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In his book, Life on the Mississippi, Mark Twain wrote:
"Give an Irishman lager for a month, and he's a dead man. An Irishman is lined with copper, and the beer corrodes it. But whiskey polishes the copper and is the saving of him, sir."
But that was too hard to fit on a t-shirt
So we choose this one instead:
"If I cannot drink bourbon and smoke cigars in heaven, then I shall not go."
Reading Twain is like enjoying tasty words, like some cheese or chocolate, perhaps paired with his favored drink, bourbon. Purveyors of other libations claim that theirs was the storyteller's favorite, probably doing some storytelling themselves. One story is that on a voyage across the Atlantic, he was introduced to Scotch whisky (not whiskey) by the ship's surgeon.
Twain wrote home to his wife, Olivia, "Livy my darling, I want you to be sure and remember to have, in the bathroom, when I arrive, a bottle of Scotch whisky, a lemon, some crushed sugar, and a bottle of Angostura bitters." He goes on to tell her that while in London he had been having this "cock-tail" "before breakfast, before dinner, and before going to bed... To it I attribute the fact that up to this day my digestion has been wonderful -- simply perfect."
Twain no doubt would, and did, enjoy this rivalry to claim him as their patron saint. He lent his celebrity to many endorsements during his day, to sewing machines, medicines, and other elixirs.
Twain, born Samuel Langhorne Clemens had traveled the world. From the shores of the Mississippi to the wild west town of Virginia City, Nevada:
"... brass bands, banks, hotels, theatres, 'hurdy- gurdy houses,' wide-open gambling palaces, political pow-wows, civic processions, street fights, murders, inquests, riots, a whiskey mill every fifteen steps... and some talk of building a church."
-- Roughing It, Mark Twain
San Francisco, the territory of Hawaii, over to the east coast, and then across the Atlantic to visit the of world., which he chronicled in his book, Innocents Aboard. This was the journey he discovered scotch. He regaled readers with his visits to cemeteries and other burial sites, where he and his inebriated associates would listen to their tour guides' meticulous historical details, and then solemnly asked if the resident inside was deceased.
But the Mississippi River was where he came from. His youth was Tom Sawyer. His early adulthood was piloting the great river. He knew all the nooks and crannies, the depths and the dangers.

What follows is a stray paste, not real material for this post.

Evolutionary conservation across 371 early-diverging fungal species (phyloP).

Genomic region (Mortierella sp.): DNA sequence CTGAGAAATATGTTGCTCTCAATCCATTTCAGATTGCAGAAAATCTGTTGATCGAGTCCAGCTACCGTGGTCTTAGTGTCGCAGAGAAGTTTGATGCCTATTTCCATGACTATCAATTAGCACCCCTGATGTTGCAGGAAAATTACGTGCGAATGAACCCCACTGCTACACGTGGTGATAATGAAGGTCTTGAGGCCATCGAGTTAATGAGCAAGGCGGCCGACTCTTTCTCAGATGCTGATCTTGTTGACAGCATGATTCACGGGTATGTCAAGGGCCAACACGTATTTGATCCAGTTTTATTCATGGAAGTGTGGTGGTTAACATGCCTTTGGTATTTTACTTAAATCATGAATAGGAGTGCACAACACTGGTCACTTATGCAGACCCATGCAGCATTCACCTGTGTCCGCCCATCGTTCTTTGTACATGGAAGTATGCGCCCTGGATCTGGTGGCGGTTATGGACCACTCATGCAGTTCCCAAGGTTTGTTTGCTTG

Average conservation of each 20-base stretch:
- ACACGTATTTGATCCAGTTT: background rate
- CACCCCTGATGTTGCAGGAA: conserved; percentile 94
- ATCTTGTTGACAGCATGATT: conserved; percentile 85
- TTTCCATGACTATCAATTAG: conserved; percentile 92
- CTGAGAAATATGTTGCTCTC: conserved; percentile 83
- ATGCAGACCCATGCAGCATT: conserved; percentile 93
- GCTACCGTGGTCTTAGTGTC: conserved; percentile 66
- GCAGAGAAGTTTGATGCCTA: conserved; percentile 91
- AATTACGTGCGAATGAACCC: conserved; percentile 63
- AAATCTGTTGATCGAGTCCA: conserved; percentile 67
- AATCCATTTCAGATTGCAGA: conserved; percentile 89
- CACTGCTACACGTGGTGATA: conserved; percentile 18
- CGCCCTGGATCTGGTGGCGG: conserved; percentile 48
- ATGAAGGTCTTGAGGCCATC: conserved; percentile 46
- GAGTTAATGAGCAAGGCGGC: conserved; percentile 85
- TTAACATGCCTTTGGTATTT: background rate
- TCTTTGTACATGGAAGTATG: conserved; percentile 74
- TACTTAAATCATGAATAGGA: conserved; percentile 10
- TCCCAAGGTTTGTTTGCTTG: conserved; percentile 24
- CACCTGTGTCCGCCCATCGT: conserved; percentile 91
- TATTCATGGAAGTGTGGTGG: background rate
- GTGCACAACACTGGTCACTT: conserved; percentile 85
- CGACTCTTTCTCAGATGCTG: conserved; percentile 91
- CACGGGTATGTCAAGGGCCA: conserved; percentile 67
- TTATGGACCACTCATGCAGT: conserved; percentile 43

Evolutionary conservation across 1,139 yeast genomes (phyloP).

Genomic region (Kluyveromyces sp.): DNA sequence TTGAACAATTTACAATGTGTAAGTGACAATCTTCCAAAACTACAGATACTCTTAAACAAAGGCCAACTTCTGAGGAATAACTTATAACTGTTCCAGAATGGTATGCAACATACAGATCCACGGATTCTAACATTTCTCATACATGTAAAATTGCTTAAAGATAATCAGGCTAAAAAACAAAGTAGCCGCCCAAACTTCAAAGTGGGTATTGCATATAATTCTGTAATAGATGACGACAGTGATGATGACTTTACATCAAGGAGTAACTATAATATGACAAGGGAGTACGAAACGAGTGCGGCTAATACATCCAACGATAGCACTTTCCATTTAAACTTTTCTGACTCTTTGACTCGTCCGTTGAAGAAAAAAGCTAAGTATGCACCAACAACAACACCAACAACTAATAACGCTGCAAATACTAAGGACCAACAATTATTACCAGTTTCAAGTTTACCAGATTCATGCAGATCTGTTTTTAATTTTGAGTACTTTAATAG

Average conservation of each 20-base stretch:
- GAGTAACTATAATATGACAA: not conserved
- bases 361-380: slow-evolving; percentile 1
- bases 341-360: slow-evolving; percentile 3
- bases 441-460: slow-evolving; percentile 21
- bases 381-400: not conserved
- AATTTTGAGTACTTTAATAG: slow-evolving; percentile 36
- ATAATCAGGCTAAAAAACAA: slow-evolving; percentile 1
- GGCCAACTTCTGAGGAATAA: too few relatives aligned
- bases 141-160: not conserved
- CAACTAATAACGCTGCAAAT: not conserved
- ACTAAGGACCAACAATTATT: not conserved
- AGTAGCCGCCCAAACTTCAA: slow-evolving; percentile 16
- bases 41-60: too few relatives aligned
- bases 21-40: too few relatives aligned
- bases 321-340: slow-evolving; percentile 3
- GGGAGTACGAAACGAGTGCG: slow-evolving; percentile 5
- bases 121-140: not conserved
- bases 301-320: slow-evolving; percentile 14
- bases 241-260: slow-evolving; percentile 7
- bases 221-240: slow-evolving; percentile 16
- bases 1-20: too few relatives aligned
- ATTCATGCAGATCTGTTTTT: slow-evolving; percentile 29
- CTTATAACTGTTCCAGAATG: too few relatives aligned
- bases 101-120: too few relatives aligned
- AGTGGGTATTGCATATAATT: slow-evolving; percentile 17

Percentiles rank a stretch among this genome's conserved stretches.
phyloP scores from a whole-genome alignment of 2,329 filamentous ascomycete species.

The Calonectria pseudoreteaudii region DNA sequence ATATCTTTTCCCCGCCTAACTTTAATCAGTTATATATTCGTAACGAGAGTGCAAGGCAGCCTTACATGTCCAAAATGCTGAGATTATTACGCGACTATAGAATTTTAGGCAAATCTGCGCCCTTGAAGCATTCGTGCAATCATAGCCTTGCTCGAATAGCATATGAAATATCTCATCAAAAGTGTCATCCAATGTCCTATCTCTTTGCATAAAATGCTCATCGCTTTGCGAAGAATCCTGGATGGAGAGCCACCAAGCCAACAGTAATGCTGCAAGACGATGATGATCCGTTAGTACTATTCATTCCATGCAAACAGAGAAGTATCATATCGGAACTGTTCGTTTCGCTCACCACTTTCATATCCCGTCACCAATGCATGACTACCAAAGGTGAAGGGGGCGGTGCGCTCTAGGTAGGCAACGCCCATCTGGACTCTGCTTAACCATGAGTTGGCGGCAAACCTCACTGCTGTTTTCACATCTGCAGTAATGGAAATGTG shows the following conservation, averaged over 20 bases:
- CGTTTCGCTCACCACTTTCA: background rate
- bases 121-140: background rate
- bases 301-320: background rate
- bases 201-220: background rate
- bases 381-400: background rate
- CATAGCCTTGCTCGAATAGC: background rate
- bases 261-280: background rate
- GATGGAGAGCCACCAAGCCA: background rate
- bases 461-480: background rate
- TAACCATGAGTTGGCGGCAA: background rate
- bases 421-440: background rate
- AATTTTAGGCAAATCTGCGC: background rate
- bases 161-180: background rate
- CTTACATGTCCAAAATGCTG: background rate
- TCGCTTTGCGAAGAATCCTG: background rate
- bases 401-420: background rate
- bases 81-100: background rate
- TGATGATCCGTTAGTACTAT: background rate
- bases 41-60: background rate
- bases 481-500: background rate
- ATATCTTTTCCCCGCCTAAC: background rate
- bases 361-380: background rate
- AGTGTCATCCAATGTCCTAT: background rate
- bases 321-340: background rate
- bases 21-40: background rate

The river was the highway to much of America at the time. America's whiskey was transported from Kentucky and Tennessee to the City of New Orleans. The barges were sold, to buy horses for the return trip.
Mark Twain even got his name from the river: meaning the second mark on the line that measured depth; two fathoms, safe for a steamboat. (P.S. He did use several pen names throughout his early career, most interestingly W. Epaminondas Adrastus Blab.)
So with these origins, we humbly claim Mr. Clemens one of our patron saints of bourbon. We further enter two tees as Exhibit A and B:
(Picture: Mark Twain by A.F. Bradley. 1907. Public domain as published prior to 1-1-1926.)
Our tees are the highest quality you will find. 100% combed and ring-spun cotton by Bella Canvas, a USA-based company. Feels soft and lightweight, with the right amount of stretch. It's comfortable and very flattering for both men and women.
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• 100% combed and ring-spun cotton (Heather colors contain polyester)
• Ash color is 99% combed and ring-spun cotton, 1% polyester
• Heather colors are 52% combed and ring-spun cotton, 48% polyester
• Athletic and Black Heather are 90% combed and ring-spun cotton, 10% polyester
• Heather Prism colors are 99% combed and ring-spun cotton, 1% polyester
• Fabric weight: 4.2 oz (142 g/m2)
• Pre-shrunk fabric
• Side-seamed construction
• Shoulder-to-shoulder taping
|Width (inches)||16 ½||18||20||22||24||26||28||30|